Another reason is probably because of humanity’s long running obsession with killers. It just appears we can’t get enough of them, and while you can read all the material you like, you’d be surprised how much you’d learn from Mindhunter. It’s an incredibly enjoyable education. And having these murders in the show isn’t only for enlightenment – they’re brilliantly played by a few gem actors, with Cameron Britten being nominated for a Primetime Emmy as Ed Kemper, the coed killer. Every scene has the feeling it could so quickly escalate into something much worse. And that’s seen in a wider sense with the first series. The tension slowly builds, consuming Holden, till he can’t take it any longer.
This is one of the best moments in the show. The joltiness of the camera is so effective because we’re usually so still and observant, a little like the characters themselves. Another is the cross carrying scene, which is horribly tense to watch. This is breaking point for Holden, and puts him amongst the best “panic attackers”: Tony Soprano and Hank Schrader being two.
Holden’s a very interesting character himself. He seems like the typical Boy Scout at the start: innocent, naive and a little wet. He would certainly never break the rules. Then he meets Bill, hits the road and is exposed to the true horrors of the world. His breaking bad isn’t particularly satisfying, unlike a Walter White, say, mainly because it isn’t supposed to be. At points, you can’t help but feel repulsed by him. Yet, for all his faults, he’s a sympathetic character. We like him. He’s arrogant, but he’s got the ability to back it up. At the end of the day, there’s no one who can do what Holden can do.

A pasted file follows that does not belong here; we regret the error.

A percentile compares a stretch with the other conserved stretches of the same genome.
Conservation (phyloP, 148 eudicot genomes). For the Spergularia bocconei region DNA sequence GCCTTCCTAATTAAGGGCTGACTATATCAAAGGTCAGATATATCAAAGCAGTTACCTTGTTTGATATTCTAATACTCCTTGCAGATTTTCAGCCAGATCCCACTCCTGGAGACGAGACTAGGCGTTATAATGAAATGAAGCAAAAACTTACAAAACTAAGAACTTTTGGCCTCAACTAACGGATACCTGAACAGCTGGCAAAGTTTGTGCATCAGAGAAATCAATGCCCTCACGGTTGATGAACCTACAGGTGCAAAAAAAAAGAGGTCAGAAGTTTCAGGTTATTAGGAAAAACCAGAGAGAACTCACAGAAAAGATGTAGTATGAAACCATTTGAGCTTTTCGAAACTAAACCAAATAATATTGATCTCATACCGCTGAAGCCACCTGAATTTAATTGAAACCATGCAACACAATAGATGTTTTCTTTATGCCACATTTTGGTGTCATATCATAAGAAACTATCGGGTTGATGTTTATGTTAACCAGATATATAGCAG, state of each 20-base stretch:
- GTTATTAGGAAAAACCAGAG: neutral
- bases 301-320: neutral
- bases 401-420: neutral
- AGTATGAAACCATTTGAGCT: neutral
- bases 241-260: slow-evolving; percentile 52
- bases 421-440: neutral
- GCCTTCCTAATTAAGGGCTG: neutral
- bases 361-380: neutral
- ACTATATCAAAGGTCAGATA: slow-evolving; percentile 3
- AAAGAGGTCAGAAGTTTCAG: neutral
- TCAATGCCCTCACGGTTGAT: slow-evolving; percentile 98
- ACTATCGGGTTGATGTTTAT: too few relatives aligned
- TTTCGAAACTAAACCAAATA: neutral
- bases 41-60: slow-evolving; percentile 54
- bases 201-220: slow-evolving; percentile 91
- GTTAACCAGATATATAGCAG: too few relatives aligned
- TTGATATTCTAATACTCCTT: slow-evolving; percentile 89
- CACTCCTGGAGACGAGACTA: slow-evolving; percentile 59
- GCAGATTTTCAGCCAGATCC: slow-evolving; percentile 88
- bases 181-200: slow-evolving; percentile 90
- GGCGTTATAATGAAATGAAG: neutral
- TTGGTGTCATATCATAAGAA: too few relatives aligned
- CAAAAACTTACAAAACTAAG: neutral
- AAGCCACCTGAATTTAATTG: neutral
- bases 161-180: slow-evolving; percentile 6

The second series focuses more on Bill and his family, with disconcerting problems involving his son, Brian. It’s a nice contrast to the first, where Holden struggles to fill a hole in his life, Bill struggles to empty out a blockage in his. But, at the end of the day, both are about getting consumed by their work. Wendy is also a big part of the show, providing vital insight, but with a secret to hide. As the show’s based around two flawed men, it’s nice to have some common sense in the room. She’s a character on the grow – but a growth that might not be fulfilled, unfortunately.
So why shouldn’t you watch this show? Because there’s only two seasons. David Fincher was exhausted by the whole experience and wanted to pursue some other work in the film industry. Both of the creatives found that the research into the characters came at a personal cost. There was a two year gap between season one and season two, so I’m still hopeful that eventually Mindhunter will return for a deserving third, but it may be a while. Like, “five years” a while. So, it’s currently in a state of limbo.
At this current moment, we don’t really have a proper ending. We have no idea what’s going to happen with BTK (a ADT serviceman/serial killer who appears in nearly every teaser), let alone the rest of the characters. It’s so engaging that it’s frustrating that we won’t know where this develops, but you’ll still get great entertainment for nineteen episodes. It’s worth giving your time for some fantastic performances and for some of the most well paced episodes made in television history.
Mindhunter – 8.5 out of 10